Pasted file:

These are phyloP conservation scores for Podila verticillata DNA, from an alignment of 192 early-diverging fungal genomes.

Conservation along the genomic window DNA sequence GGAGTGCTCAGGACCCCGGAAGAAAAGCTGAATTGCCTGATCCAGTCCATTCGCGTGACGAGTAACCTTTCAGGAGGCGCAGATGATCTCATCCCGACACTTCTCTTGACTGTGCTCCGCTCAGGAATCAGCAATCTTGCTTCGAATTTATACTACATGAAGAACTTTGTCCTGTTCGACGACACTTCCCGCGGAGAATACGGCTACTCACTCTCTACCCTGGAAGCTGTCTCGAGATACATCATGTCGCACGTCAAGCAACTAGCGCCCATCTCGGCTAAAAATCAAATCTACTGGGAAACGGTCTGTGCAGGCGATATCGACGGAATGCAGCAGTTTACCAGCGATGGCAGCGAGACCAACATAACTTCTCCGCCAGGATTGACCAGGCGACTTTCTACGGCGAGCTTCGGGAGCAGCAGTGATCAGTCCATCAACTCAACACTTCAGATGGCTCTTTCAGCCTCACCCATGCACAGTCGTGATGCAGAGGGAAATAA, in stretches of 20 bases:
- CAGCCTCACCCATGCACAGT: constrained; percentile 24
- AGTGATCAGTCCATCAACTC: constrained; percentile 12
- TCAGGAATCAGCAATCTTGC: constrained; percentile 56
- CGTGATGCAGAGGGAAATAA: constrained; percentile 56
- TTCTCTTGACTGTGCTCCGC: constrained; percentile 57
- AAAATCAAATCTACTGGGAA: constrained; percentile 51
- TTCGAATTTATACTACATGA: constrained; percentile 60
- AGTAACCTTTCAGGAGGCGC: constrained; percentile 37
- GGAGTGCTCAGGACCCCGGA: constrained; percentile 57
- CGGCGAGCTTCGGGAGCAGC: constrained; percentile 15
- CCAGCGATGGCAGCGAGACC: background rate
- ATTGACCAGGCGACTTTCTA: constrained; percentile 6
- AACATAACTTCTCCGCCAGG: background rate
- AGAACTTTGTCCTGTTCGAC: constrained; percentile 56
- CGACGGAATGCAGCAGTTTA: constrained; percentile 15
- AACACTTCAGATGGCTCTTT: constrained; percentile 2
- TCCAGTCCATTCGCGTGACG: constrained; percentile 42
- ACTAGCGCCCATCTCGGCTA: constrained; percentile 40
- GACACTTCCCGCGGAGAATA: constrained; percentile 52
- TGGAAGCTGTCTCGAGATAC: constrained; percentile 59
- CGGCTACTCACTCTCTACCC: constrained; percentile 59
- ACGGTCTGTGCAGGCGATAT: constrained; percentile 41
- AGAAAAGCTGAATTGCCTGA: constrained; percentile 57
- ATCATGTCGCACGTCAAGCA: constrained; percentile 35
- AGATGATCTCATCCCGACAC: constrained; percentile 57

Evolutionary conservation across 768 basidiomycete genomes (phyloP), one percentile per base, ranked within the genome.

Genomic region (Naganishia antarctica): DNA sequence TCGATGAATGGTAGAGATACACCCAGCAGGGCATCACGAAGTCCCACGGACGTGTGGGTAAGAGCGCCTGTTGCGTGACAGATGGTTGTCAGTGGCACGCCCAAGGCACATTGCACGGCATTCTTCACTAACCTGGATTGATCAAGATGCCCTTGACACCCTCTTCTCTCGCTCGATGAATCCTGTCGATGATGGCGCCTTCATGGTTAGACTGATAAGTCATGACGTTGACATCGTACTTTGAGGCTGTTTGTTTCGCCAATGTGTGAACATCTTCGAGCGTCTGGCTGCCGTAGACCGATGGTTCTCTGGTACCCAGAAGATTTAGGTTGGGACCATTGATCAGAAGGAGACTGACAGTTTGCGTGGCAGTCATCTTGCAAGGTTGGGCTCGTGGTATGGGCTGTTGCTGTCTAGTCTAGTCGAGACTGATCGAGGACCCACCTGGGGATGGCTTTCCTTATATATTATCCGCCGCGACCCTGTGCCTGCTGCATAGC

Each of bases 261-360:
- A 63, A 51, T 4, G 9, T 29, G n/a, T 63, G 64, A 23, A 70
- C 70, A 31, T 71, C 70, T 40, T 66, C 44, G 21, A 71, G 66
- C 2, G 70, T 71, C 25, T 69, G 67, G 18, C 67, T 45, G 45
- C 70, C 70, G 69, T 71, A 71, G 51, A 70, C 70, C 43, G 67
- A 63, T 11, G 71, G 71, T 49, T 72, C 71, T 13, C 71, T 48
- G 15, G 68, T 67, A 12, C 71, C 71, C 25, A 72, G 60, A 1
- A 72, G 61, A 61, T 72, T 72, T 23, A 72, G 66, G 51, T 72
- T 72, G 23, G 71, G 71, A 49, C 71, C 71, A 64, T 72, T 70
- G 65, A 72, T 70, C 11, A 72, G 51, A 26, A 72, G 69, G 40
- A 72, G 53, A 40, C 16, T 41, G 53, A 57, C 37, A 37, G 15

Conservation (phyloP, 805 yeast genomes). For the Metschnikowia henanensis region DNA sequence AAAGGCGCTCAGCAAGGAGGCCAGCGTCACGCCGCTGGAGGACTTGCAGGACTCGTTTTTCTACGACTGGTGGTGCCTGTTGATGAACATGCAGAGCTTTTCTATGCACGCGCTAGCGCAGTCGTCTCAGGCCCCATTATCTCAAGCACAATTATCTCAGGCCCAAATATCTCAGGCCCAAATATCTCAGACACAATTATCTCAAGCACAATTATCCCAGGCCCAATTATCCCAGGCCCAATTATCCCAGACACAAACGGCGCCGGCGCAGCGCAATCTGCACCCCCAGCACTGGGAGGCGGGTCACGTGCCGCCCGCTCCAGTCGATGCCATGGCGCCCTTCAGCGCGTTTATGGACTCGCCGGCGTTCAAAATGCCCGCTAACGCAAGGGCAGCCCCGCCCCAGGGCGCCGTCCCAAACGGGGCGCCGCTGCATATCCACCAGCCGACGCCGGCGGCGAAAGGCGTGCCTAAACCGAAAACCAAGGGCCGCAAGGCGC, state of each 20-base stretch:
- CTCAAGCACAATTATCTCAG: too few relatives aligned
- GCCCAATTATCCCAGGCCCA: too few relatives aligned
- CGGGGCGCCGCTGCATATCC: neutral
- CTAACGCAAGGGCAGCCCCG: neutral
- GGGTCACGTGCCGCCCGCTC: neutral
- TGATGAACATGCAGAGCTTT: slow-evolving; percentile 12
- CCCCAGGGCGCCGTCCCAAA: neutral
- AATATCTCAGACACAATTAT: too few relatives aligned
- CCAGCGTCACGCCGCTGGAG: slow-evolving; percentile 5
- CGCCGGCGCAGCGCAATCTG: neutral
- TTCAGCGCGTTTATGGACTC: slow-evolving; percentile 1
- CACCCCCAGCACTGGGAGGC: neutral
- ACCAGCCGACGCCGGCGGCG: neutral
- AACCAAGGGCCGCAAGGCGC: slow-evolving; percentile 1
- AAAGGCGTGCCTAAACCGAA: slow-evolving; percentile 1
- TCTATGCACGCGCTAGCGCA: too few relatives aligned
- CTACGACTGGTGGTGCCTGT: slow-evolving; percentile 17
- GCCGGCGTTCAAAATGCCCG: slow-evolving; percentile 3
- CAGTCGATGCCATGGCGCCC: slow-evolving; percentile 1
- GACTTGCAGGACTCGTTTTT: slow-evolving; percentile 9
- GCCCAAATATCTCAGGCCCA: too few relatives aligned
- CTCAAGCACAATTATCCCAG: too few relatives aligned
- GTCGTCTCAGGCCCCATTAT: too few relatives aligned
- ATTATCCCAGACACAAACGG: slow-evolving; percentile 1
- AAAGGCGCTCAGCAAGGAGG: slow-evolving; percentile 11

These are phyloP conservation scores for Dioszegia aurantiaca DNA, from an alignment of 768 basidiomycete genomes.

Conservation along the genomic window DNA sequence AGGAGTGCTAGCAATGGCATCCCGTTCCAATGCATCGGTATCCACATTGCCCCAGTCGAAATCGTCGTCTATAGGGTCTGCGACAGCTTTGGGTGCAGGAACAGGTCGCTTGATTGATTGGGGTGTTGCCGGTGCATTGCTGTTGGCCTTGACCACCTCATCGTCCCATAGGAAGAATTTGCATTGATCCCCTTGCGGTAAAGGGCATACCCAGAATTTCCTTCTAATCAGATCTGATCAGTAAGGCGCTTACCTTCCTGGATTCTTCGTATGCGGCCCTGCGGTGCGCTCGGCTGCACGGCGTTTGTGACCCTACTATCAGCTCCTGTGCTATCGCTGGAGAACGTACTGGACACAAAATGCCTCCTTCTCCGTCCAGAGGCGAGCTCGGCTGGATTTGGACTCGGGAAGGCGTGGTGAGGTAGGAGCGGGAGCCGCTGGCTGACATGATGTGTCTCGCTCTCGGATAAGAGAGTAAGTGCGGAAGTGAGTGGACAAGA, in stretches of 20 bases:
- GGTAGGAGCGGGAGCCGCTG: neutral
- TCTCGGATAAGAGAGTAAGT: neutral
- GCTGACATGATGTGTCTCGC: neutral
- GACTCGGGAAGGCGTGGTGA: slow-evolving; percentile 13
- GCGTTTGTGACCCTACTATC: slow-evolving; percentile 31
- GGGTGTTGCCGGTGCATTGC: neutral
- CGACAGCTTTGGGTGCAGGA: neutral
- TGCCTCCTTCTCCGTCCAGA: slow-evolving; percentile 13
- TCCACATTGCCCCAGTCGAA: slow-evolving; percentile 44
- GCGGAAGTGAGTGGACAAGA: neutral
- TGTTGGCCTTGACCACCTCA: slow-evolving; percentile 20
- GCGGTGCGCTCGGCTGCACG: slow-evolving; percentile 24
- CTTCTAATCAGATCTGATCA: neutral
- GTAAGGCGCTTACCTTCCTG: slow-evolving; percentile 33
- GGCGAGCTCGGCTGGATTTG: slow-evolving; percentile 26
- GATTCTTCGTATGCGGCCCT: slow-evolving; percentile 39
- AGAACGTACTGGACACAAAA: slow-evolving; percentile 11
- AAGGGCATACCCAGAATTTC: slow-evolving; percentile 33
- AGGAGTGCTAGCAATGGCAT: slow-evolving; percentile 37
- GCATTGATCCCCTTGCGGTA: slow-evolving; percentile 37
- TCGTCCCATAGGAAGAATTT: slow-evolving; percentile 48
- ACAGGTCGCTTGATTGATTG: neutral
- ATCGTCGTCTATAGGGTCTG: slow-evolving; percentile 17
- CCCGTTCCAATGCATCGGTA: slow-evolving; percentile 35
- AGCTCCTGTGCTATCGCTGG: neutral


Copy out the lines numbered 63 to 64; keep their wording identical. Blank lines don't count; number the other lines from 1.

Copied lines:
- CTCAAGCACAATTATCCCAG: too few relatives aligned
- GTCGTCTCAGGCCCCATTAT: too few relatives aligned